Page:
Not just in the workplace, but also in the marketplace and in the recreational places of our hearts, Alan has contributed remarkably. Some will remember, as recently as the 1970s, coming over the rise into Pueblo from the north and seeing little but an inversion of smoke and dust one had to drive through to get to Santa Fe. Today, you see a welcoming place standing clearly on the plains in sight of the shining Sangre de Cristos. 

You can walk and shop along the Historic Arkansas Riverwalk. Alan chaired that commission. You can fish the Arkansas a long ways back up to its source on the Divide. You can raft a long way back down the river from its headwaters.  As a member of the Southeastern Colorado Water Conservancy District board, Alan helped put in place the voluntary water release regimen from Twin Lakes down to Pueblo Reservoir that makes possible a vibrant Arkansas River recreational corridor.  As a member of the Colorado Water Conservation Board, along with his fellow board members, Alan regularly votes for new and enhanced instream flow water rights to protect Colorado’s riverine environment.    

Drive slowly from Buena Vista to Salida on a summer day, go up to the revived Mt. Princeton hot springs and take a soak, hike into the Collegiate Peaks, take a look out on those lovely high mountain hay ranch open spaces irrigated by waters of the Arkansas, and you’ll see this business of Colorado’s agricultural, municipal and recreational economy is alive and well due to many public and private relationships well-forged by people like Alan.

A river can’t live to do its work and play and run along without being tended well. A good water plan serves the spectrum of human and environmental needs Coloradans value.    

The Pueblo Board of Water Works has a portfolio of transbasin Colorado River water rights and native Arkansas River water rights it owns, supplemented by annual deliveries from the Bureau of Reclamation’s Fryingpan-Arkansas Project. Most recently, under Alan’s tenure, Pueblo’s water utility has acquired 25 percent of the Bessemer Irrigating Ditch Company shares with storage in Pueblo Reservoir. It currently leases back 100 percent of this water to farmers.  The utility’s aim is to keep as much of this water as possible in agriculture, except when needed by the municipal customers it serves in scarce water years. It is looking at negotiating and implementing rotational land and water use plans for an enduring sharing arrangement between municipal and agricultural users.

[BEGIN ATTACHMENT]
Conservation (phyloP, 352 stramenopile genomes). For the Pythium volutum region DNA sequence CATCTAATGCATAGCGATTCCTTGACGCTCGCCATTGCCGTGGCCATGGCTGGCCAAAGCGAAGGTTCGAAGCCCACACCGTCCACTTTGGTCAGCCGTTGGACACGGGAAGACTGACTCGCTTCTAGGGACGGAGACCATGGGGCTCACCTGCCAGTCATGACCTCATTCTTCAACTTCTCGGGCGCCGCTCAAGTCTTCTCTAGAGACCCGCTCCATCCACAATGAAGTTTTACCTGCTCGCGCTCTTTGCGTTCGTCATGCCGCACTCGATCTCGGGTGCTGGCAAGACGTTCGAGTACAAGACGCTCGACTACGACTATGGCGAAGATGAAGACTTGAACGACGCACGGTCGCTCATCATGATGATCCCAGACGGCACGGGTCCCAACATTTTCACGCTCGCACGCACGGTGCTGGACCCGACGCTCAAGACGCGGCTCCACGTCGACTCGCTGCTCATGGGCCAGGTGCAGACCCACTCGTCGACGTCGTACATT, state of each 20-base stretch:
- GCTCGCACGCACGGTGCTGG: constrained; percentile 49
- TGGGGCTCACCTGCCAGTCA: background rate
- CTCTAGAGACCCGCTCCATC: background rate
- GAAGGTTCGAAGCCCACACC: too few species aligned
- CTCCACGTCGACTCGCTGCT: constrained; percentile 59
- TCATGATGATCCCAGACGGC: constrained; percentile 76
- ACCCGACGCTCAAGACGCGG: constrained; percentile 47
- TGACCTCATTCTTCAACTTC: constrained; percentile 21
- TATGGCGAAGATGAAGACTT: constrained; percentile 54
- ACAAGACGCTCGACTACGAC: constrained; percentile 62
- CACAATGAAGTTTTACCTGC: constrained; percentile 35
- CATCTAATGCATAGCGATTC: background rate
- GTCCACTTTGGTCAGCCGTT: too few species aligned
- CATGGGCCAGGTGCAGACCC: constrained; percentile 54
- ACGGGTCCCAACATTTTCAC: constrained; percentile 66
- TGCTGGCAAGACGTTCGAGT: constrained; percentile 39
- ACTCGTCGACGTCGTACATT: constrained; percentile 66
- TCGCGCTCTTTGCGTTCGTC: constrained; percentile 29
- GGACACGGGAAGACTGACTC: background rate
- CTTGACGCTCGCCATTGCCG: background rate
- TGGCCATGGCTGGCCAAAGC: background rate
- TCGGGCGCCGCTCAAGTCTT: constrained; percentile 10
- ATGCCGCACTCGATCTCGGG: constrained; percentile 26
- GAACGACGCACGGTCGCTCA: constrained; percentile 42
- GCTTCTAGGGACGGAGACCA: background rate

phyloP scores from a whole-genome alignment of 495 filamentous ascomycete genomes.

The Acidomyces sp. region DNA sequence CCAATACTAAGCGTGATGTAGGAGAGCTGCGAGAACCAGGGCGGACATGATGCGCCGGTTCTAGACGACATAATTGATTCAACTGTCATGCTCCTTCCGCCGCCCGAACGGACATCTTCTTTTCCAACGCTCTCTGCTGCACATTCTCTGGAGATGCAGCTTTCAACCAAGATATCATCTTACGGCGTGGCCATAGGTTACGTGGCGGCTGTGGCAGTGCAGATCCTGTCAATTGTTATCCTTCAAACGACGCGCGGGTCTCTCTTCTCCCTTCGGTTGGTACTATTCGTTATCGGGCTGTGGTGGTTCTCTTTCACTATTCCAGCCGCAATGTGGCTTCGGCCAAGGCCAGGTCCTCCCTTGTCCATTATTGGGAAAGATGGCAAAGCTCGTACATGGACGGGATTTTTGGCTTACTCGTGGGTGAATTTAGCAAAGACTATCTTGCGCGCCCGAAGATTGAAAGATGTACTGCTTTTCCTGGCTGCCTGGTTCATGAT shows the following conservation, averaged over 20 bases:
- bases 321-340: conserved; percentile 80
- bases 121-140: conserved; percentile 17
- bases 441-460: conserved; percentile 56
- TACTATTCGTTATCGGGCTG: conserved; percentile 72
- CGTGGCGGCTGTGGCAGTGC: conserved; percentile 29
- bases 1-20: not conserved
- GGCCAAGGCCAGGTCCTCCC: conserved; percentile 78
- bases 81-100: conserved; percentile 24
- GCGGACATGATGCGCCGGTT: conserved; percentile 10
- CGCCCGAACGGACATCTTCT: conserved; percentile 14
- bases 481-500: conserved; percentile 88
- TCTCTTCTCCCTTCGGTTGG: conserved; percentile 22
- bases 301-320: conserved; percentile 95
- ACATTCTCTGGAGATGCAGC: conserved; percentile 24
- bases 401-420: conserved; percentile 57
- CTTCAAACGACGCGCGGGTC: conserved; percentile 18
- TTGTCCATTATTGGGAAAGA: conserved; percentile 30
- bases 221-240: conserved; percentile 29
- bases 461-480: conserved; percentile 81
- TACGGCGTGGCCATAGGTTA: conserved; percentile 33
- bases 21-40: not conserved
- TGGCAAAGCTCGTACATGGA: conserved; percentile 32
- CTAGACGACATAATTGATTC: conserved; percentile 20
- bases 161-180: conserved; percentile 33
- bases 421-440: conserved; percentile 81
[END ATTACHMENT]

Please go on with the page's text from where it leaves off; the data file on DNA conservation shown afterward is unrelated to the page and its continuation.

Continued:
“You need a good base load of storage to do this,” says Alan, “…enough flexibility to withstand drought. You don’t want to permanently dry up lands you don’t have to.”   

He adds, “Colorado needs a water plan. We’ve reached a time when, as a state, we need to come together for our future. We need to share water resources, infrastructure and tools we haven’t even thought about.”

Grace under pressure can gauge a person’s meritorious contribution to community. Alan treasures a polished-up brass pressure clock the employees of the Pueblo Board of Water Works gave him when he retired in 2012. It dates back to 1874, measuring the pressure along that pump station line he maintained as a working college kid.